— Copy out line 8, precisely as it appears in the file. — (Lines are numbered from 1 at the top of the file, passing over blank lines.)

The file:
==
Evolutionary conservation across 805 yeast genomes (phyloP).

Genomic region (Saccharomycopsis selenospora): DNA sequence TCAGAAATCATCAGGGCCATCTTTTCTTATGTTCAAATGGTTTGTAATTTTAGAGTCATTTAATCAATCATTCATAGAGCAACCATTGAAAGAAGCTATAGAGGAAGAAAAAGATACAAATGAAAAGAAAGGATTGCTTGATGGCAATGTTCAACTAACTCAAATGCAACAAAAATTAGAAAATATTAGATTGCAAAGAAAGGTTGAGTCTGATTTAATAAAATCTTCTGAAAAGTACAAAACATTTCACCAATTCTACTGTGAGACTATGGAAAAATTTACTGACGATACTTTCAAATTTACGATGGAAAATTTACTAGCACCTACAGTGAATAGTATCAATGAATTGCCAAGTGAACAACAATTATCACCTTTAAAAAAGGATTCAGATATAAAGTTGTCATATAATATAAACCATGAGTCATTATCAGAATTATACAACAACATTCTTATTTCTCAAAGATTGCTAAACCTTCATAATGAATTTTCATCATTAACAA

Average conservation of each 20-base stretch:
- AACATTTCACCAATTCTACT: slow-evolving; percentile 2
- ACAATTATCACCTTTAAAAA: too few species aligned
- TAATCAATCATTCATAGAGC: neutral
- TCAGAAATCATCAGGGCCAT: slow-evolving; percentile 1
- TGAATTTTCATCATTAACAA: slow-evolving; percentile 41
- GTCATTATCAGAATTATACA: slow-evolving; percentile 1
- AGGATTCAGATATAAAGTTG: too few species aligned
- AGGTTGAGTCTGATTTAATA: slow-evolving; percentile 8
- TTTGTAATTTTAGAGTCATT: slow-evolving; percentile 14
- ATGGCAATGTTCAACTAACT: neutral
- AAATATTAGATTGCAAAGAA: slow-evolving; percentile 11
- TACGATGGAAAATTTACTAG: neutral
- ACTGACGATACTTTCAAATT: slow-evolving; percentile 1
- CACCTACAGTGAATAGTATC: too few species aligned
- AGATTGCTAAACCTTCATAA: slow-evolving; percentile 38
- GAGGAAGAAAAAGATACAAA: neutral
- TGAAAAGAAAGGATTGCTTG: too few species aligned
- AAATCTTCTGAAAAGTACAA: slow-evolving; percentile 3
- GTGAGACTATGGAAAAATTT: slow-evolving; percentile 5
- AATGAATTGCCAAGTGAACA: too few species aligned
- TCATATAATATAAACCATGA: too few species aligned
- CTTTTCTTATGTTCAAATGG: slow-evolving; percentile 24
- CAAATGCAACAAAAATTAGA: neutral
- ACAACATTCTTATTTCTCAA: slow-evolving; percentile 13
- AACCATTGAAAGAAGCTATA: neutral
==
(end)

- TGAATTTTCATCATTAACAA: slow-evolving; percentile 41